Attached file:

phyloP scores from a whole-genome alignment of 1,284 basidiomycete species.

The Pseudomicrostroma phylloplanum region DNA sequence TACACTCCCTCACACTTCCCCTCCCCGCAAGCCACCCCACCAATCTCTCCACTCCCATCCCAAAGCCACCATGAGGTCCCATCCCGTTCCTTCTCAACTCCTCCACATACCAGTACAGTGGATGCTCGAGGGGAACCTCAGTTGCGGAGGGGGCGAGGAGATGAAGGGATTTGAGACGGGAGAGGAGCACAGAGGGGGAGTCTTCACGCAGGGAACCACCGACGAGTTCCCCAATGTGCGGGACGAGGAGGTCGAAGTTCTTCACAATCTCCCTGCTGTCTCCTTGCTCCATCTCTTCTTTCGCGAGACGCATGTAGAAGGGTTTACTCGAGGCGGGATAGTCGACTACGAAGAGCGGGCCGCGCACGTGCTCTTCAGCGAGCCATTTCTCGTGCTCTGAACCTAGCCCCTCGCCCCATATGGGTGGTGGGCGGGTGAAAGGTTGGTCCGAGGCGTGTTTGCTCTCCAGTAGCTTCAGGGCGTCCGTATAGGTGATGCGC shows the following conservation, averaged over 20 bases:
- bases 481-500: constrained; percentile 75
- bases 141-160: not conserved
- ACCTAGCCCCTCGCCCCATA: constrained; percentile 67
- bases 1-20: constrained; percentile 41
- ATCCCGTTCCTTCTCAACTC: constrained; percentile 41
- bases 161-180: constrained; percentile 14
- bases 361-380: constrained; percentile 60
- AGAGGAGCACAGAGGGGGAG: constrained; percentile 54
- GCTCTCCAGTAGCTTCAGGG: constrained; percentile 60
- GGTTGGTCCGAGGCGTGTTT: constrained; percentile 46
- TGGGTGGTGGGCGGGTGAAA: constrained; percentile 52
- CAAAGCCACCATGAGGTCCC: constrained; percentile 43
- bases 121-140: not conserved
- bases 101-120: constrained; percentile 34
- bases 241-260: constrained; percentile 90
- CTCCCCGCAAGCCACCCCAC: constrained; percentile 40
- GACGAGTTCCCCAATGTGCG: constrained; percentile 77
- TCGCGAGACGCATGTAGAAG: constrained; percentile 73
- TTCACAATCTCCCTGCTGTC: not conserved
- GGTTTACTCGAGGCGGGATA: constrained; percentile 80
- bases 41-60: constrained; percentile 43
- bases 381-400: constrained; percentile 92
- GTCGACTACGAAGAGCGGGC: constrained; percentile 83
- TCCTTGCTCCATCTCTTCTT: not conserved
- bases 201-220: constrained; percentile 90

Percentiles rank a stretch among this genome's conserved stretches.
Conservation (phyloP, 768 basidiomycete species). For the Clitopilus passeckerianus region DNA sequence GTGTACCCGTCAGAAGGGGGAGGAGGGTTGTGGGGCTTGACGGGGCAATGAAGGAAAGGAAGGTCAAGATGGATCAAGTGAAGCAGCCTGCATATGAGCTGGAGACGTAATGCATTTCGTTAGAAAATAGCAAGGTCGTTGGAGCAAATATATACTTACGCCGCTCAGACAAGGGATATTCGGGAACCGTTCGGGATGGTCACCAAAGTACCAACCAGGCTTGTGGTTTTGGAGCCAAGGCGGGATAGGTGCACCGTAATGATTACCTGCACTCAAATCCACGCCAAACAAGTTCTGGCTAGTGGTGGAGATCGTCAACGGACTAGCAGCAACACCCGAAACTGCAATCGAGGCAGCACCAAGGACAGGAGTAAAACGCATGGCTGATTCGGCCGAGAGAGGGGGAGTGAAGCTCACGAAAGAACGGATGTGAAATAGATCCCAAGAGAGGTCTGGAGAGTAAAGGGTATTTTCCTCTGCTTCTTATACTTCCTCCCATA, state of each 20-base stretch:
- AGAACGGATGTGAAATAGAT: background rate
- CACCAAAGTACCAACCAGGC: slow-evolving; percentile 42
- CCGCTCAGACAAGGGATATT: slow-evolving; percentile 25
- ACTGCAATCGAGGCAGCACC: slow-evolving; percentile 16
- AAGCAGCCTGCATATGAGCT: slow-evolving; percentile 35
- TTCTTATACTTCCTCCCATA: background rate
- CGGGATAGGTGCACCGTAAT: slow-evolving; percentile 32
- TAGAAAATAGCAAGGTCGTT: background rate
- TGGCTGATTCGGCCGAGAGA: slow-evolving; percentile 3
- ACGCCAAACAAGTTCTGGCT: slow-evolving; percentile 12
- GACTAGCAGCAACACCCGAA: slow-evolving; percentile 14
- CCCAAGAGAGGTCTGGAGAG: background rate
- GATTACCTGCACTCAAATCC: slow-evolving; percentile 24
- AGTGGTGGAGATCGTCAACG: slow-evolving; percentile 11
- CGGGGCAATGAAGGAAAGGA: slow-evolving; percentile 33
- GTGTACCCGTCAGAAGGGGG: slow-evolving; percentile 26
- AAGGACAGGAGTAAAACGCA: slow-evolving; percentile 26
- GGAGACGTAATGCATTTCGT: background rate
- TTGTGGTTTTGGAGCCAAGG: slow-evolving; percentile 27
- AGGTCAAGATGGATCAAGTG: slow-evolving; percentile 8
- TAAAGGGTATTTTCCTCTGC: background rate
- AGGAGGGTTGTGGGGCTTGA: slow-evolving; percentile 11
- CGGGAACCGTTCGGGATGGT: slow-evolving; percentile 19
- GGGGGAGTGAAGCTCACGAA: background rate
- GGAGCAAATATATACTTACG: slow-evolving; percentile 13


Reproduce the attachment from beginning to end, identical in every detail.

phyloP scores from a whole-genome alignment of 1,284 basidiomycete species.

The Pseudomicrostroma phylloplanum region DNA sequence TACACTCCCTCACACTTCCCCTCCCCGCAAGCCACCCCACCAATCTCTCCACTCCCATCCCAAAGCCACCATGAGGTCCCATCCCGTTCCTTCTCAACTCCTCCACATACCAGTACAGTGGATGCTCGAGGGGAACCTCAGTTGCGGAGGGGGCGAGGAGATGAAGGGATTTGAGACGGGAGAGGAGCACAGAGGGGGAGTCTTCACGCAGGGAACCACCGACGAGTTCCCCAATGTGCGGGACGAGGAGGTCGAAGTTCTTCACAATCTCCCTGCTGTCTCCTTGCTCCATCTCTTCTTTCGCGAGACGCATGTAGAAGGGTTTACTCGAGGCGGGATAGTCGACTACGAAGAGCGGGCCGCGCACGTGCTCTTCAGCGAGCCATTTCTCGTGCTCTGAACCTAGCCCCTCGCCCCATATGGGTGGTGGGCGGGTGAAAGGTTGGTCCGAGGCGTGTTTGCTCTCCAGTAGCTTCAGGGCGTCCGTATAGGTGATGCGC shows the following conservation, averaged over 20 bases:
- bases 481-500: constrained; percentile 75
- bases 141-160: not conserved
- ACCTAGCCCCTCGCCCCATA: constrained; percentile 67
- bases 1-20: constrained; percentile 41
- ATCCCGTTCCTTCTCAACTC: constrained; percentile 41
- bases 161-180: constrained; percentile 14
- bases 361-380: constrained; percentile 60
- AGAGGAGCACAGAGGGGGAG: constrained; percentile 54
- GCTCTCCAGTAGCTTCAGGG: constrained; percentile 60
- GGTTGGTCCGAGGCGTGTTT: constrained; percentile 46
- TGGGTGGTGGGCGGGTGAAA: constrained; percentile 52
- CAAAGCCACCATGAGGTCCC: constrained; percentile 43
- bases 121-140: not conserved
- bases 101-120: constrained; percentile 34
- bases 241-260: constrained; percentile 90
- CTCCCCGCAAGCCACCCCAC: constrained; percentile 40
- GACGAGTTCCCCAATGTGCG: constrained; percentile 77
- TCGCGAGACGCATGTAGAAG: constrained; percentile 73
- TTCACAATCTCCCTGCTGTC: not conserved
- GGTTTACTCGAGGCGGGATA: constrained; percentile 80
- bases 41-60: constrained; percentile 43
- bases 381-400: constrained; percentile 92
- GTCGACTACGAAGAGCGGGC: constrained; percentile 83
- TCCTTGCTCCATCTCTTCTT: not conserved
- bases 201-220: constrained; percentile 90

Percentiles rank a stretch among this genome's conserved stretches.
Conservation (phyloP, 768 basidiomycete species). For the Clitopilus passeckerianus region DNA sequence GTGTACCCGTCAGAAGGGGGAGGAGGGTTGTGGGGCTTGACGGGGCAATGAAGGAAAGGAAGGTCAAGATGGATCAAGTGAAGCAGCCTGCATATGAGCTGGAGACGTAATGCATTTCGTTAGAAAATAGCAAGGTCGTTGGAGCAAATATATACTTACGCCGCTCAGACAAGGGATATTCGGGAACCGTTCGGGATGGTCACCAAAGTACCAACCAGGCTTGTGGTTTTGGAGCCAAGGCGGGATAGGTGCACCGTAATGATTACCTGCACTCAAATCCACGCCAAACAAGTTCTGGCTAGTGGTGGAGATCGTCAACGGACTAGCAGCAACACCCGAAACTGCAATCGAGGCAGCACCAAGGACAGGAGTAAAACGCATGGCTGATTCGGCCGAGAGAGGGGGAGTGAAGCTCACGAAAGAACGGATGTGAAATAGATCCCAAGAGAGGTCTGGAGAGTAAAGGGTATTTTCCTCTGCTTCTTATACTTCCTCCCATA, state of each 20-base stretch:
- AGAACGGATGTGAAATAGAT: background rate
- CACCAAAGTACCAACCAGGC: slow-evolving; percentile 42
- CCGCTCAGACAAGGGATATT: slow-evolving; percentile 25
- ACTGCAATCGAGGCAGCACC: slow-evolving; percentile 16
- AAGCAGCCTGCATATGAGCT: slow-evolving; percentile 35
- TTCTTATACTTCCTCCCATA: background rate
- CGGGATAGGTGCACCGTAAT: slow-evolving; percentile 32
- TAGAAAATAGCAAGGTCGTT: background rate
- TGGCTGATTCGGCCGAGAGA: slow-evolving; percentile 3
- ACGCCAAACAAGTTCTGGCT: slow-evolving; percentile 12
- GACTAGCAGCAACACCCGAA: slow-evolving; percentile 14
- CCCAAGAGAGGTCTGGAGAG: background rate
- GATTACCTGCACTCAAATCC: slow-evolving; percentile 24
- AGTGGTGGAGATCGTCAACG: slow-evolving; percentile 11
- CGGGGCAATGAAGGAAAGGA: slow-evolving; percentile 33
- GTGTACCCGTCAGAAGGGGG: slow-evolving; percentile 26
- AAGGACAGGAGTAAAACGCA: slow-evolving; percentile 26
- GGAGACGTAATGCATTTCGT: background rate
- TTGTGGTTTTGGAGCCAAGG: slow-evolving; percentile 27
- AGGTCAAGATGGATCAAGTG: slow-evolving; percentile 8
- TAAAGGGTATTTTCCTCTGC: background rate
- AGGAGGGTTGTGGGGCTTGA: slow-evolving; percentile 11
- CGGGAACCGTTCGGGATGGT: slow-evolving; percentile 19
- GGGGGAGTGAAGCTCACGAA: background rate
- GGAGCAAATATATACTTACG: slow-evolving; percentile 13